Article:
It hasn’t taken long for the political class to water down our exit from the European Union and grant massive concessions to Brussels. While anybody who supports our exit will have been appalled by the revelation that our government is prepared to make British taxpayers pay a £50 billion bill to reclaim our sovereignty, unionists in particular have been concerned about the latest negotiations over the Irish border.
The bullying tactics of the EU leadership and the Irish government seem to have pressured Theresa May into negotiating towards a deal whereby Northern Ireland would remain in “regulatory alignment” with the Single Market and the European customs union. They say that this is the price of Northern Ireland retaining a ‘soft’ border with the Irish Republic, which allows people and goods to move across it unchecked. The controversy is really only over the movement of goods, as there has long been informal cooperation between the British and Irish governments over the movement of people due to the existence of the Common Travel Area which covers the entire British Isles. In the controversy over the movement of goods, the EU’s position is that so long as Northern Ireland and the Irish Republic follow the same EU regulations there would be no need to check goods for regulatory compliance at the border. If a post-Brexit Northern Ireland was to enforce different regulations due to the UK once again having the ability to make its own laws, then the EU would demand a more substantial border where goods are checked for compliance with their regulations. And so this deal to retain a soft border and Northern Ireland’s “regulatory alignment” with the EU was reached.
Thankfully for all unionists (but rather less happily for Theresa May), her coalition partners the DUP have made it clear that they will not accept this proposed deal, or indeed any deal which does not take the entire UK out of all the mechanisms of the EU and the Single Market. The DUP are absolutely correct to do this, and they are correct from both a pro-Brexit and a pro-Union perspective. Any deal which would see any part of the UK remain under EU laws and regulations would be a betrayal of the whole Brexit process. And for Northern Ireland to remain under EU laws and regulations which are entirely different to the rest of the UK would be toxic for the Union; it would mean Northern Ireland would have a porous border with the Irish Republic yet a hard border with the rest of the United Kingdom, enforced at ports on the western coasts of Scotland and England. No unionist could ever countenance such an arrangement.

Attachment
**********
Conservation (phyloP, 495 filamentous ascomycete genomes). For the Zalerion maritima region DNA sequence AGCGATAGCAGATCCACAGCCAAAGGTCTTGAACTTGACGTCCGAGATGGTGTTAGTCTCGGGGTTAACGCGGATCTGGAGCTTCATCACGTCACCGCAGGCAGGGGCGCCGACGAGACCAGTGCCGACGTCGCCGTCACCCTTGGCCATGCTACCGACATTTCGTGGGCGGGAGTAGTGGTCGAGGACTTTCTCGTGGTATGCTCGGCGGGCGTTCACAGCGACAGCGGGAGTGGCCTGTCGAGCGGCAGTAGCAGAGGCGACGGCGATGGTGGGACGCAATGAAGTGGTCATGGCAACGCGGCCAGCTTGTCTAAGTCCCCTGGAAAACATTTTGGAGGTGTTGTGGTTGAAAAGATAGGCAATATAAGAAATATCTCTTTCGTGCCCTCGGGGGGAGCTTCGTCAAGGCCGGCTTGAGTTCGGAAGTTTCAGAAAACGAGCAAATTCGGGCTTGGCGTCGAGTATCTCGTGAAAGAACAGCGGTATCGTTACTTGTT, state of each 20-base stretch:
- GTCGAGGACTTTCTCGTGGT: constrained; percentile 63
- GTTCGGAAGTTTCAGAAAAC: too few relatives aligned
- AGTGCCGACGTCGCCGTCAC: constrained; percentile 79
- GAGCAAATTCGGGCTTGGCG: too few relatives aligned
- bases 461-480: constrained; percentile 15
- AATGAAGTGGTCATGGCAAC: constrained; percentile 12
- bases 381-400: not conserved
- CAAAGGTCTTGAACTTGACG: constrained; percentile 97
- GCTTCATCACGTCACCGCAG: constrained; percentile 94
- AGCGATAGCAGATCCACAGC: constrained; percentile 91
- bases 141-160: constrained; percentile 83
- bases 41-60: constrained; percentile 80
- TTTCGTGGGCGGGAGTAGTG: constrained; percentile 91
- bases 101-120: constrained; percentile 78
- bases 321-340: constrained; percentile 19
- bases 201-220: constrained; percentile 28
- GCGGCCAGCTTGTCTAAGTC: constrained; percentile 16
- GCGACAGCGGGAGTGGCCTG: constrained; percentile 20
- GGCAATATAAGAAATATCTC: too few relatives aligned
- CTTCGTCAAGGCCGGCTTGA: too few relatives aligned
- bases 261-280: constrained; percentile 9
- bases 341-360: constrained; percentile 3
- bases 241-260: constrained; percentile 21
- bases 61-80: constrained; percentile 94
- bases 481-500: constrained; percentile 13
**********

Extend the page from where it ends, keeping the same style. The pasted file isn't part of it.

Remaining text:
The DUP were not the only party to object to May’s agreement; Ruth Davidson has also intervened to demand a UK-wide deal. While we agree with her UK-wide perspective on this point, her solution to bring about such an agreement was for not just Northern Ireland, but the entire UK to remain in regulatory agreement with the EU, and in effect to continue to remain a member of the EU customs union and Single Market. This shows a total disregard for the clear mandate delivered by the British people. Davidson’s intervention makes it clear that Theresa May is being squeezed from both the Leave and Remain camps over the Irish border question; her policy of compromise seems to be please nobody on either side.
Of course, once the precedent was set with Northern Ireland, the usual suspects were quick to jump on the bandwagon and demand similar deals for other UK regions. Sturgeon has tweeted that Scotland should be kept in the Single Market along with Northern Ireland, while Sadiq Khan has called for a similar deal for London. The idea of Scotland, Northern Ireland and London remaining in the Single Market and enforcing customs checks within the internal UK market is of course ludicrous, but it shows what can happen once a bad precedent is set.
As unionists who believe in the restoration of British sovereignty, we must assert the unitary integrity of our country and the need for a clean exit that hasn’t been watered down or applied unequally across the UK. We voted to leave as one United Kingdom not just in the referendum in June 2016, but also in the General Election of June 2017, when an overwhelming eighty-six percent of MPs were elected on manifesto commitments to leave the EU and Single Market. To continue to enforce EU laws and regulations on Northern Ireland or indeed the whole UK would be a betrayal of that mandate.
Our own position on the Irish border issue is that terms such as ‘soft’ and ‘hard’ border are, much like ‘soft’ or ‘hard’ Brexit, little more than politically-motivated misnomers, and terms which are deliberately intended to mislead. By ‘soft’ border is meant no border at all, as can be seen from the total lack of any physical border between Northern Ireland and the Irish Republic. By ‘hard’ border, which sounds rather harsh, is simply meant the ordinary border maintained between two distinct states. Such an arrangement between the UK and the Irish Republic would therefore be a natural and quite unremarkable state of affairs, and allow for Northern Ireland to be governed by UK laws and regulations, and for the Irish Republic to continue to be governed by the EU’s.
The ongoing sell out by the political class in these negotiations highlights more than even the need for a party that is thoroughly committed to the constitutional integrity of the United Kingdom and its full withdrawal from the European Union and all of its mechanisms. As the only party committed to a sovereign UK governed by a single British parliament, we will continue to promote our message, contest elections and otherwise campaign on this UK Unionist, pro-sovereignty ticket.
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